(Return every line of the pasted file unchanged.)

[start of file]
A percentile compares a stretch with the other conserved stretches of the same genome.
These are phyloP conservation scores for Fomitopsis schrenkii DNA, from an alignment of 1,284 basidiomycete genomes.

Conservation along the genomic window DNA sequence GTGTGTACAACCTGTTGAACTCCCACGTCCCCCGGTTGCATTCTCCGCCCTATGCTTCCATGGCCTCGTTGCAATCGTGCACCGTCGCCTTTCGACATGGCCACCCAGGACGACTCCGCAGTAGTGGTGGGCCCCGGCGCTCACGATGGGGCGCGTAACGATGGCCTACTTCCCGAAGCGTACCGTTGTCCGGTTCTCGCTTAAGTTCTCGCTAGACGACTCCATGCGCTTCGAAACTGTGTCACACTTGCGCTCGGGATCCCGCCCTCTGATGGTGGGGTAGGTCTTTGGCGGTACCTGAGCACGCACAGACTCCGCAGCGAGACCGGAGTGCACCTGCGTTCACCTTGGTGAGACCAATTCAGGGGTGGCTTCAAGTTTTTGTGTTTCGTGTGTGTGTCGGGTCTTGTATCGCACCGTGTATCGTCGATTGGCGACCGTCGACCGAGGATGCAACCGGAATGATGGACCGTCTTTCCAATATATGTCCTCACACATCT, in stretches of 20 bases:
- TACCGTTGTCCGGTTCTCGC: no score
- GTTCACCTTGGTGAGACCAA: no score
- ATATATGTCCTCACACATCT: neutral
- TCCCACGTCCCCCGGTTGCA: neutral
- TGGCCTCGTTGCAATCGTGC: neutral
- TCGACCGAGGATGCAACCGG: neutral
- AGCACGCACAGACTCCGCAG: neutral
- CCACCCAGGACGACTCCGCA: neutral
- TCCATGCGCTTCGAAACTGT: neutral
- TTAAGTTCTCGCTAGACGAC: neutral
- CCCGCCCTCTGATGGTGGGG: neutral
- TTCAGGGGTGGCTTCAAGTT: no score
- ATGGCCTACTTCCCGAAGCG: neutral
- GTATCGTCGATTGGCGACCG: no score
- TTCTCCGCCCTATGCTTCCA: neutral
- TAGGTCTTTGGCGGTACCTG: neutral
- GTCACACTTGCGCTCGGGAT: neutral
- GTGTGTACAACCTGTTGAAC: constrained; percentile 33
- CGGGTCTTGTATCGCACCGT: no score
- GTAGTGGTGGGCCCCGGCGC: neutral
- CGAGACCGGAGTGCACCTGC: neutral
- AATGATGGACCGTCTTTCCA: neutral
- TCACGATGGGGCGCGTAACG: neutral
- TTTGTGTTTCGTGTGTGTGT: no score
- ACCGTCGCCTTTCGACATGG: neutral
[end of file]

A percentile compares a stretch with the other conserved stretches of the same genome.
These are phyloP conservation scores for Fomitopsis schrenkii DNA, from an alignment of 1,284 basidiomycete genomes.

Conservation along the genomic window DNA sequence GTGTGTACAACCTGTTGAACTCCCACGTCCCCCGGTTGCATTCTCCGCCCTATGCTTCCATGGCCTCGTTGCAATCGTGCACCGTCGCCTTTCGACATGGCCACCCAGGACGACTCCGCAGTAGTGGTGGGCCCCGGCGCTCACGATGGGGCGCGTAACGATGGCCTACTTCCCGAAGCGTACCGTTGTCCGGTTCTCGCTTAAGTTCTCGCTAGACGACTCCATGCGCTTCGAAACTGTGTCACACTTGCGCTCGGGATCCCGCCCTCTGATGGTGGGGTAGGTCTTTGGCGGTACCTGAGCACGCACAGACTCCGCAGCGAGACCGGAGTGCACCTGCGTTCACCTTGGTGAGACCAATTCAGGGGTGGCTTCAAGTTTTTGTGTTTCGTGTGTGTGTCGGGTCTTGTATCGCACCGTGTATCGTCGATTGGCGACCGTCGACCGAGGATGCAACCGGAATGATGGACCGTCTTTCCAATATATGTCCTCACACATCT, in stretches of 20 bases:
- TACCGTTGTCCGGTTCTCGC: no score
- GTTCACCTTGGTGAGACCAA: no score
- ATATATGTCCTCACACATCT: neutral
- TCCCACGTCCCCCGGTTGCA: neutral
- TGGCCTCGTTGCAATCGTGC: neutral
- TCGACCGAGGATGCAACCGG: neutral
- AGCACGCACAGACTCCGCAG: neutral
- CCACCCAGGACGACTCCGCA: neutral
- TCCATGCGCTTCGAAACTGT: neutral
- TTAAGTTCTCGCTAGACGAC: neutral
- CCCGCCCTCTGATGGTGGGG: neutral
- TTCAGGGGTGGCTTCAAGTT: no score
- ATGGCCTACTTCCCGAAGCG: neutral
- GTATCGTCGATTGGCGACCG: no score
- TTCTCCGCCCTATGCTTCCA: neutral
- TAGGTCTTTGGCGGTACCTG: neutral
- GTCACACTTGCGCTCGGGAT: neutral
- GTGTGTACAACCTGTTGAAC: constrained; percentile 33
- CGGGTCTTGTATCGCACCGT: no score
- GTAGTGGTGGGCCCCGGCGC: neutral
- CGAGACCGGAGTGCACCTGC: neutral
- AATGATGGACCGTCTTTCCA: neutral
- TCACGATGGGGCGCGTAACG: neutral
- TTTGTGTTTCGTGTGTGTGT: no score
- ACCGTCGCCTTTCGACATGG: neutral